The second area they need to manage is making sure the “country brand” of Portugal isn’t hurt by the changes. The worst possible outcome of reforms to the program would be having thousands of high net worth investors saying “I’m glad I didn’t invest in Portugal, they curbed their program pre-maturely and now people have a lot of illiquid real estate.” 

Faith in Portugal as an investment destination must be maintained at all costs because Portugal depends on foreign direct investment to sustain economic growth. Alienating investors worldwide and tarnishing its good brand would have disastrous effects. A loss in brand value would be compounded by the simultaneous improvement of the same for Spain and Greece, the main competitors in the golden visa market. In an age where competition for fresh foreign cash is so steep, losing even the smallest battle can lead to a domino effect.

In a nutshell, turning small ticket investors into investors with a greater appetite for risk is the way forward. A huge shortcoming of the vaunted legislative change, however, is the total discarding of the real estate option in major cities. The option should be left on the table, albeit with a price point considerably higher than today’s, say €750,000. This move would have established investing in Lisbon, Porto, and Algarve as the “premium option” of the Golden Visa.  

Portugal, once again in the spotlight, continues its leadership in Europe with respect to golden visa innovativeness. Once the dust settles, the program will see healthy growth once again. It falls on the shoulders of the lawmakers, however, to make the transition as painless as possible for stakeholders who did their best to meet the demand brought on by the old rules. That is only fair.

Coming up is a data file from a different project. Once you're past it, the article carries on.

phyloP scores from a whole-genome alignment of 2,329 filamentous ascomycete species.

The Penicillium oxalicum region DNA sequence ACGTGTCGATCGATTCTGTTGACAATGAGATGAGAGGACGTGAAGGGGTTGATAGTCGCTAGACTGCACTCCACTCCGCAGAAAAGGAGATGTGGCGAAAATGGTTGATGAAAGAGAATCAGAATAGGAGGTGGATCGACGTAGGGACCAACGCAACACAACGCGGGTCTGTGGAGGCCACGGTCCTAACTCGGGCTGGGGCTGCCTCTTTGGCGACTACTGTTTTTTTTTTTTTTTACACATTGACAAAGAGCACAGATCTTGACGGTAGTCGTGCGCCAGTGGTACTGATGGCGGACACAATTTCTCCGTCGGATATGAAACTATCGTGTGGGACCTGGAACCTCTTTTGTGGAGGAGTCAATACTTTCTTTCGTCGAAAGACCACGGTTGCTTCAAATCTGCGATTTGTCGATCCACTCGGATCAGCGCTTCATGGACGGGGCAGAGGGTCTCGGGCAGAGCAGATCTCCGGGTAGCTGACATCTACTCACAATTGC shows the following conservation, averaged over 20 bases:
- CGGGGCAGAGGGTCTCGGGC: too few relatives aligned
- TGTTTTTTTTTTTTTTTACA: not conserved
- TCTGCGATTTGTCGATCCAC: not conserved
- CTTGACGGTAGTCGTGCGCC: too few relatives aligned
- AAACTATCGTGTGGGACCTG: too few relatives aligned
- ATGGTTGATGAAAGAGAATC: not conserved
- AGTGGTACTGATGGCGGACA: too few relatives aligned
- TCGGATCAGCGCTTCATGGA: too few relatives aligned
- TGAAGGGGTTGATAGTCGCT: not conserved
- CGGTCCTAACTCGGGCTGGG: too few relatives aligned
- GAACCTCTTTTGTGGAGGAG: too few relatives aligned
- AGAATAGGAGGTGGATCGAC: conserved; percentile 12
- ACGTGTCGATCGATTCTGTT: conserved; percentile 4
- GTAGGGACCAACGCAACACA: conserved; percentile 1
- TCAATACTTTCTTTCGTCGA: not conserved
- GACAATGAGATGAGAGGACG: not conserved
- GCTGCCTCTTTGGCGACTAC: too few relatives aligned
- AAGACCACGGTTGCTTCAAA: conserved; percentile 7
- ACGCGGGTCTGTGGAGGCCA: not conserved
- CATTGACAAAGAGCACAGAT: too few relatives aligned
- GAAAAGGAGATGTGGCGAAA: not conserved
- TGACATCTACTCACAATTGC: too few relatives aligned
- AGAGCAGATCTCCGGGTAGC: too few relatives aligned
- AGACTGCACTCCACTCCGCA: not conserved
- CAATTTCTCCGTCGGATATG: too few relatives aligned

The future of the market, from our analysis, is not gloomy; we have seen positive changes in the last year, mainly the reduction of the minimum time to qualify for citizenship as well as a price cut for the fund investment route. There will be a period of transition but the Portuguese program will come out stronger in the end if all parties manage the transition correctly.

About the author:

Hakan Kodal is the Chairman of OptylonKrea and Trustee of Urban Land Institute. The company was formed between Krea Real Estate and Optylon Capital in order to develop a pan-Mediterranean real estate and investment management presence. The combined track record of the partnership exceeds €1.6 Billion investments in Portugal, Turkey, and Romania.

Optylon Krea has already acted as advisor or manager in four funds in Portugal and Turkey and has solid working experience with institutional investors as well as family offices and HNWIs. The current gross development value of €350 Million in Portugal reached through the development of mix used prime assets is a testament to the alliance’s growth potential.

To learn more about the Portugal Golden Visa’s future, please visit Optylon Krea’s website.